Table of Contents

History will not view the 2010s as a high point for transatlantic relations. In the first half of the decade, former U.S. President Barack Obama’s pivot to Asia struck some Europeans as a kind of geopolitical infidelity, and then Secretary of Defense Robert Gates’s observation that NATO had a “dim if not dismal” future unless Europeans brought more to the table only added to the sting. In the second half, President Donald Trump’s at times open hostility to Europe and European leaders—and his consistent disdain for multilateralism—deepened concerns that the United States’ commitment to the transatlantic relationship was not the permanent fixture that many had assumed it to be.

Renewing the Promise of Transatlanticism

Europeans have not been passively accepting this new reality. Some are pushing to rejuvenate transatlanticism, while others are trying to make European self-reliance and EU strategic autonomy more frequent topics of conversation. In Washington, a growing chorus of transatlanticists—veterans of both Republican and Democratic administrations—decry the damage wrought by Trump’s behavior and his administration’s policies.

William J. Burns
William J. Burns was president of the Carnegie Endowment for International Peace. He previously served as U.S. deputy secretary of state.
More >

In this new decade, the transatlantic relationship will remain foundational to the security, prosperity, and freedom of people and societies on both sides of the Atlantic. Yet, even with a possible change in administration in the United States, the notion that U.S. and European leaders can will the transatlantic relationship into its exact shape before Trump, the coronavirus pandemic, and the pivot to Asia is a mirage. We cannot return to 1949 or 1992—or even 2016. The world has changed, and the transatlantic relationship must change with it. The United States is focusing more attention and resources elsewhere in the world, particularly on China and the Indo-Pacific—and Europe is doing so too. The resurgence of populism in both Europe and the United States poses another political and economic obstacle for each to manage. And overarching global challenges—“problems without passports” like climate change, pandemics, and the revolution in emerging technologies—do not fit neatly within the agendas and capacities of existing institutions. As the international landscape evolves, so too must the transatlantic relationship.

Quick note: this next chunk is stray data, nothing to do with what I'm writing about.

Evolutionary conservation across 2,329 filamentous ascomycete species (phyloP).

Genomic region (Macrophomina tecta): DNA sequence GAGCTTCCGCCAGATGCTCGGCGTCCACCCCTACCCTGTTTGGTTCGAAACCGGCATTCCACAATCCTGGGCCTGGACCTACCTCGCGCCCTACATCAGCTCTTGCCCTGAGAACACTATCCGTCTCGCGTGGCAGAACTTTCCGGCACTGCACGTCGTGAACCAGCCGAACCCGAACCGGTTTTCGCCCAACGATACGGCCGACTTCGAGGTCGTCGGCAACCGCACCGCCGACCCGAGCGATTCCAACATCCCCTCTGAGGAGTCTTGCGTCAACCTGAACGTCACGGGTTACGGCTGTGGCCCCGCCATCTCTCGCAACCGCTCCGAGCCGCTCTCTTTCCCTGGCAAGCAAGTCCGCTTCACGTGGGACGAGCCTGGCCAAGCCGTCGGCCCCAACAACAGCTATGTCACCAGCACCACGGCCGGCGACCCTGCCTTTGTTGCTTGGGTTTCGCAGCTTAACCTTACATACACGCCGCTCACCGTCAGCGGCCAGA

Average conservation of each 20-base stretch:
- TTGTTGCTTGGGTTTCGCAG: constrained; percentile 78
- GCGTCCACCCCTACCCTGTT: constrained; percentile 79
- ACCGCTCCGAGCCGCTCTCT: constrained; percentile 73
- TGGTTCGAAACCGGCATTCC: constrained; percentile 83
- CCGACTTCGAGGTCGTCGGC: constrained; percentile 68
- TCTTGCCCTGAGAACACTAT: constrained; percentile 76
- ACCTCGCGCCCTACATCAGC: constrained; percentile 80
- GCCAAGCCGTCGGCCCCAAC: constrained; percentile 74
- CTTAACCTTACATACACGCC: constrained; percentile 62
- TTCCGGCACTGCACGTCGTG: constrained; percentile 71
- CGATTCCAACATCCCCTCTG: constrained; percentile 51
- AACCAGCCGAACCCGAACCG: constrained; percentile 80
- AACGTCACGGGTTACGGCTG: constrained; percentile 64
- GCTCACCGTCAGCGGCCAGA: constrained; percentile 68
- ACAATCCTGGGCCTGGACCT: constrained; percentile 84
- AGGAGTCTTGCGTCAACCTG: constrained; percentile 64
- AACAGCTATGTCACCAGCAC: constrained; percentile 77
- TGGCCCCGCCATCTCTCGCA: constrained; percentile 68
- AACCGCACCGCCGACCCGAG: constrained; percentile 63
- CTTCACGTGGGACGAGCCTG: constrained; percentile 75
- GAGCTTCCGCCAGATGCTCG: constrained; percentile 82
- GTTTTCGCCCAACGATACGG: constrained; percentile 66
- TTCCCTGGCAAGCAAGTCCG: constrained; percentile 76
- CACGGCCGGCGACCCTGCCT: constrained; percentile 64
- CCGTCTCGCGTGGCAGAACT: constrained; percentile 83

We must design and execute a new transatlanticism that both retains the foundation of mutual defense rooted in shared values and also charts a more affirmative, expansive, and flexible approach that supports domestic renewal on both sides of the ocean. We have a common interest in inclusive economic growth; technology policies and investments that can effectively compete with China’s much different vision; environmental policies that steer the world toward a cleaner, greener future; and defense policies that are more balanced. We should commit to working within our own societies and in partnership with others to address the political nervous breakdowns that have taken place on both sides of the Atlantic, the corruption that undermines democracy’s legitimacy, and the threats to our institutions and elections. These steps are grounded in our shared values, and they are more sustainable and productive than a narrower, reactive focus on Russian President Vladimir Putin’s perfidy (real as it is), Beijing’s assertiveness, or the persistently volatile tangle of instability and conflict in the Middle East.